Metallurgic Park © T.Joly
 900 years of metallurgical activities
Moreover, ore deposits began to be exhausted and forests were over exploited. As a consequence, by 1914 only seven blast furnaces remained in activity. However, many metallurgical sites managed to survive by specialising in secondary transformation, in foundry work, in drop forging, in cutlery and surgical instruments production. Today metallurgy still represents the department’s leading employer totalling 10,000 workers in 225 firms producing mainly complex and intricate pieces for high technology sectors such as nuclear, oil, aeronautic and so on.
Bearing witness to these 900 years of metallurgical activities in Haute-Marne, Metallurgic Park is set up in a former factory that closed in the early 90s. The visit begins with the outside areas where are displayed some of the pieces recently produced by local companies. It’s there that iron ore was delivered by carts, stocked, crushed at the stamping mill and then cleaned in a washer.

Metallurgic Park © DR
 Decorative iron cast
Models and informative panels explained these operations as well as the charcoal making that took place near the forests where trees were cut down.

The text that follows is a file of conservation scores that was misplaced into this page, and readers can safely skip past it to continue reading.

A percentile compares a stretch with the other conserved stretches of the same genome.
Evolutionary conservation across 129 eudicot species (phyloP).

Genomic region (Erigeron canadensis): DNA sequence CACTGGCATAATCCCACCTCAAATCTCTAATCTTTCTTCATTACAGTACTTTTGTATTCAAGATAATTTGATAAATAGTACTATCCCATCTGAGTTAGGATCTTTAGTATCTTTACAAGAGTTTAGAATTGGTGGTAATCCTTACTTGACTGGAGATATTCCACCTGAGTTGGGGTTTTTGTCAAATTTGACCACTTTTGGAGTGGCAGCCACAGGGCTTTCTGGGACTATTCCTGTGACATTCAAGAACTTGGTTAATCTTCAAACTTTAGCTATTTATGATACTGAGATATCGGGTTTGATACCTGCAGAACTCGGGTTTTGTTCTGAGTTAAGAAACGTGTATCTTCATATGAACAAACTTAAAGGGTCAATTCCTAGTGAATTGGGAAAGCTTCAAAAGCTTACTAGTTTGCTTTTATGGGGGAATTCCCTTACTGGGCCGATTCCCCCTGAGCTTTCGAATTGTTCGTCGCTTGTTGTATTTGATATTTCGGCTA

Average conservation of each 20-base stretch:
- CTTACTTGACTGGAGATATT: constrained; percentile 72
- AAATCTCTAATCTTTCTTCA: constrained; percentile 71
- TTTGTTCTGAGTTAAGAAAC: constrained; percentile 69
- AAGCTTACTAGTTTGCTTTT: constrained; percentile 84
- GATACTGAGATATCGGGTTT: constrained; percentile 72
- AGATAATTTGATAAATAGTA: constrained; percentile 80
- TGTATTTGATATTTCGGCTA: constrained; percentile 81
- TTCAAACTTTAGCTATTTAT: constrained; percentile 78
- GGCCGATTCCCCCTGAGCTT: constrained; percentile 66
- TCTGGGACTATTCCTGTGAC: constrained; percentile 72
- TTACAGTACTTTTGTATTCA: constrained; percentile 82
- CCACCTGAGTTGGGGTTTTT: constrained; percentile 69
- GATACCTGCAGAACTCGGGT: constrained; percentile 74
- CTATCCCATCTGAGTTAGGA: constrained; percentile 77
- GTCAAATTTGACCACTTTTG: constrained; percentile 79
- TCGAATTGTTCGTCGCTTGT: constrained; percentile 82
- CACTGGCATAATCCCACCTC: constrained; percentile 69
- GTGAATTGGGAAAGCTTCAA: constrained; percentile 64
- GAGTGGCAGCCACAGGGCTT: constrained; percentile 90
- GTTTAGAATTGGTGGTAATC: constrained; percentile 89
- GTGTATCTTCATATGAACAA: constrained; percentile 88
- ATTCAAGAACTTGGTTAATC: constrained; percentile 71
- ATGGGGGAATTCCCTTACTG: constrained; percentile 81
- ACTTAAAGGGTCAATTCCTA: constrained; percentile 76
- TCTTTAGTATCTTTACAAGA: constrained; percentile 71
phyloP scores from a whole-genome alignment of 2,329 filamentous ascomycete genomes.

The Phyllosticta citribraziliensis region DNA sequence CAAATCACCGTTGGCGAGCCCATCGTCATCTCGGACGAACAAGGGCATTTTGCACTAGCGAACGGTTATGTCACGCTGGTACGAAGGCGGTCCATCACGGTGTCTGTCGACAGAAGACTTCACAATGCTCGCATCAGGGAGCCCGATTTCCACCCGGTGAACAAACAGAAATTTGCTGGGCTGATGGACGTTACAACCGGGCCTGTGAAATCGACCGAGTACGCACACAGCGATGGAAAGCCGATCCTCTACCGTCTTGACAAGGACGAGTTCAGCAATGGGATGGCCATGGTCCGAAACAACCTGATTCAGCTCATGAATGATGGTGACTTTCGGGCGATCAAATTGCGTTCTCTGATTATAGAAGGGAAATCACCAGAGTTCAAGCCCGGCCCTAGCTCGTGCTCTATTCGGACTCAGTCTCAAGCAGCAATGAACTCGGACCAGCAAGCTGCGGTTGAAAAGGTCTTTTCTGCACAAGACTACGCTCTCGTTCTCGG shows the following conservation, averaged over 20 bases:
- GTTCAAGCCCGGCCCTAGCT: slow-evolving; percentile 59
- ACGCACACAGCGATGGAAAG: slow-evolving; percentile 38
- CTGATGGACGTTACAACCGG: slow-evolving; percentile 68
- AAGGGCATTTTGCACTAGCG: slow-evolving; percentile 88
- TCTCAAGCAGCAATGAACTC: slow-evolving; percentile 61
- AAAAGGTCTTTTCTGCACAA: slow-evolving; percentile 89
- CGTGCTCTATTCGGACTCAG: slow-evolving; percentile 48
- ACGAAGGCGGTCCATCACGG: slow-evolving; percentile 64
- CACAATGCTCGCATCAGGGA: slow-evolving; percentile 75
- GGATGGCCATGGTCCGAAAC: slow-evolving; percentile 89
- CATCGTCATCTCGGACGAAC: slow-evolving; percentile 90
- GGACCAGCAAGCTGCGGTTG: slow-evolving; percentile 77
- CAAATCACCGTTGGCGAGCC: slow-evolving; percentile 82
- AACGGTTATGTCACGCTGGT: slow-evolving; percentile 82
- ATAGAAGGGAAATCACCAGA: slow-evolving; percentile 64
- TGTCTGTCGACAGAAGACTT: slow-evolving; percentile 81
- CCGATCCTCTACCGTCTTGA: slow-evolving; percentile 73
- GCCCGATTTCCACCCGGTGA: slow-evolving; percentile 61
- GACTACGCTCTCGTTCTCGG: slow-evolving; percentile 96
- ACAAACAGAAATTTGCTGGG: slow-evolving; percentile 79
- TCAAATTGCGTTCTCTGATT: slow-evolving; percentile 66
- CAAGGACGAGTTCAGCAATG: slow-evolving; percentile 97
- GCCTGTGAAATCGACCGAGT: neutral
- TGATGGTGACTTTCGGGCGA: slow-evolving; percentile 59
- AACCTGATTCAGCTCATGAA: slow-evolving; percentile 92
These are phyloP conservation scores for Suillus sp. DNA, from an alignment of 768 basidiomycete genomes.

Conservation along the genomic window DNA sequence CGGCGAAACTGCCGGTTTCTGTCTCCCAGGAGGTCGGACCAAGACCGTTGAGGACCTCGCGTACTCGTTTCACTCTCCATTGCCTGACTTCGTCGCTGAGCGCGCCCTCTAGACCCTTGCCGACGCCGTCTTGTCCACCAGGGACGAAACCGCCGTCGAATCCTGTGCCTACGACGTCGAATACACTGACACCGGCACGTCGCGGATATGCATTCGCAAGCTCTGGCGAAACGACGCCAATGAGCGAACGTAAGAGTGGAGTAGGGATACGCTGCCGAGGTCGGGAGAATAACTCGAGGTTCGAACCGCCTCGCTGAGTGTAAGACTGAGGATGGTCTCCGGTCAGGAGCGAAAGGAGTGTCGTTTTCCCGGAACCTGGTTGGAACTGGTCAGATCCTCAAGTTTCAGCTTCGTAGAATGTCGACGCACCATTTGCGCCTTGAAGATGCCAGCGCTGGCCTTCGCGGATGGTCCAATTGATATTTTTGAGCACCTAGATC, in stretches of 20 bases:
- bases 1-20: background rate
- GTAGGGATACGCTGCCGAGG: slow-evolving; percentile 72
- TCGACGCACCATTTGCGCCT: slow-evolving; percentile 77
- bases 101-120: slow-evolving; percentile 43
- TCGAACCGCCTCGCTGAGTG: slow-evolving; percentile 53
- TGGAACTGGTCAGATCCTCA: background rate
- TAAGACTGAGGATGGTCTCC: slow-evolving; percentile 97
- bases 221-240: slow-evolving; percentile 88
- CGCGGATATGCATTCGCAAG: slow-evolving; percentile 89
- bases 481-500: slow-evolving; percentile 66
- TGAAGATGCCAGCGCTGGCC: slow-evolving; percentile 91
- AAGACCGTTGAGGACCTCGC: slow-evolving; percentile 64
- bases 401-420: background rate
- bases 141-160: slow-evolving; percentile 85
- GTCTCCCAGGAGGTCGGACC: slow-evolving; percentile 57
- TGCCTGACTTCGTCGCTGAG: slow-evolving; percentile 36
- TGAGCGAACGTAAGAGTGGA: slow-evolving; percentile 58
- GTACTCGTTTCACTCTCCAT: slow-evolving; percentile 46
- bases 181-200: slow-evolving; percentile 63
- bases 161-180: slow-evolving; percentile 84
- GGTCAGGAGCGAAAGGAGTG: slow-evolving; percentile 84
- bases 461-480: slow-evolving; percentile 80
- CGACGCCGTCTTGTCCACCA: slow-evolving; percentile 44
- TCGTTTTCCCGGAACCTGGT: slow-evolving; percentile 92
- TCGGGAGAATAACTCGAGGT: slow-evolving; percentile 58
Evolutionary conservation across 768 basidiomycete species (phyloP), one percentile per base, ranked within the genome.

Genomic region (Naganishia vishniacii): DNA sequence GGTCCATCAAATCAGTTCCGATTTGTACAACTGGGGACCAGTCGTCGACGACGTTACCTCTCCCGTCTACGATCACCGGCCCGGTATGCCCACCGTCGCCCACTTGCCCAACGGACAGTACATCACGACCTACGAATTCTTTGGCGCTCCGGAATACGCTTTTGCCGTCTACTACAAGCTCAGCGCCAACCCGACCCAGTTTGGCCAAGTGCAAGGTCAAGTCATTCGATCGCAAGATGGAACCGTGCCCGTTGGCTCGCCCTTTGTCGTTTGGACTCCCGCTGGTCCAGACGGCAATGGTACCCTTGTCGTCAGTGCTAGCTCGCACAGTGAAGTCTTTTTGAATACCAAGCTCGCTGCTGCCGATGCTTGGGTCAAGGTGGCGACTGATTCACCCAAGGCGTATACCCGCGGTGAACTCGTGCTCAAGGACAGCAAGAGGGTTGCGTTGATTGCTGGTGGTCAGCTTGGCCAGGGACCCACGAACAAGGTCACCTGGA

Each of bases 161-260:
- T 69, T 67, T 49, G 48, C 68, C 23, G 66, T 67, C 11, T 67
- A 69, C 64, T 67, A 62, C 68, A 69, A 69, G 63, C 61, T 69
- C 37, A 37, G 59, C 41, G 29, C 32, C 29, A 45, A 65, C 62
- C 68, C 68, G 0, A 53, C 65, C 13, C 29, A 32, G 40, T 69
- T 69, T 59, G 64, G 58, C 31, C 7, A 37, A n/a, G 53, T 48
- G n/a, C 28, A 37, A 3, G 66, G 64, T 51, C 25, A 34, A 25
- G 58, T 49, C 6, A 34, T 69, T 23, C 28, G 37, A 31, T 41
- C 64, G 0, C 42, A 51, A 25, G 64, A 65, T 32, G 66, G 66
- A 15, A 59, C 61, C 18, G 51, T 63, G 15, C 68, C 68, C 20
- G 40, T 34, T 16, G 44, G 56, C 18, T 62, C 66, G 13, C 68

Inside, the main attraction is a blast furnace dating from 1834 and, thanks to sound and light effects, the visitors get the illusion it’s still working. As they watch what seems to be iron flowing into the crucible, a commentary explain what was the role of each worker : the master founder, the founder, the moulder, the charger.
Next door, the vast warehouse where charcoal was stocked has been turned into an exhibition room where scale models and documents evoke the metallurgical history of Haute-Marne, the development of ironworks in rural villages under the Monarchy, the life of these communities, the evolution of the jobs and techniques over the centuries. Besides, a large space is devoted to decorative iron cast.

Open-air mine in Poissons © T.Joly
 Former open-air mines
A speciality of the ironworks of Haute-Marne during the 19th century, this production is illustrated with pictures and a collection of original pieces including statues and a Wallace fountain. If you want to explore the surrounding area, several hiking trails give the possibility to stroll around the Blaise valley and to enjoy beautiful scenery while discovering the architectural heritage of the villages, mainly churches and wash houses, as well as various remains of the industrial past. Water reservoirs and the canal that are now a haven for fishermen. Houses built by metallurgic factories to house their workers. Sites from where iron ore was mined are also visible. The most impressive is situated near Poissons, about 20 km away and so more easily accessible by car or bicycle. Hills surrounding this village are indeed riddled with former open-air mines of all sizes and an observation platform allows tourists to overlook the deepest one.

Mars 21, 2015
Thierry Joly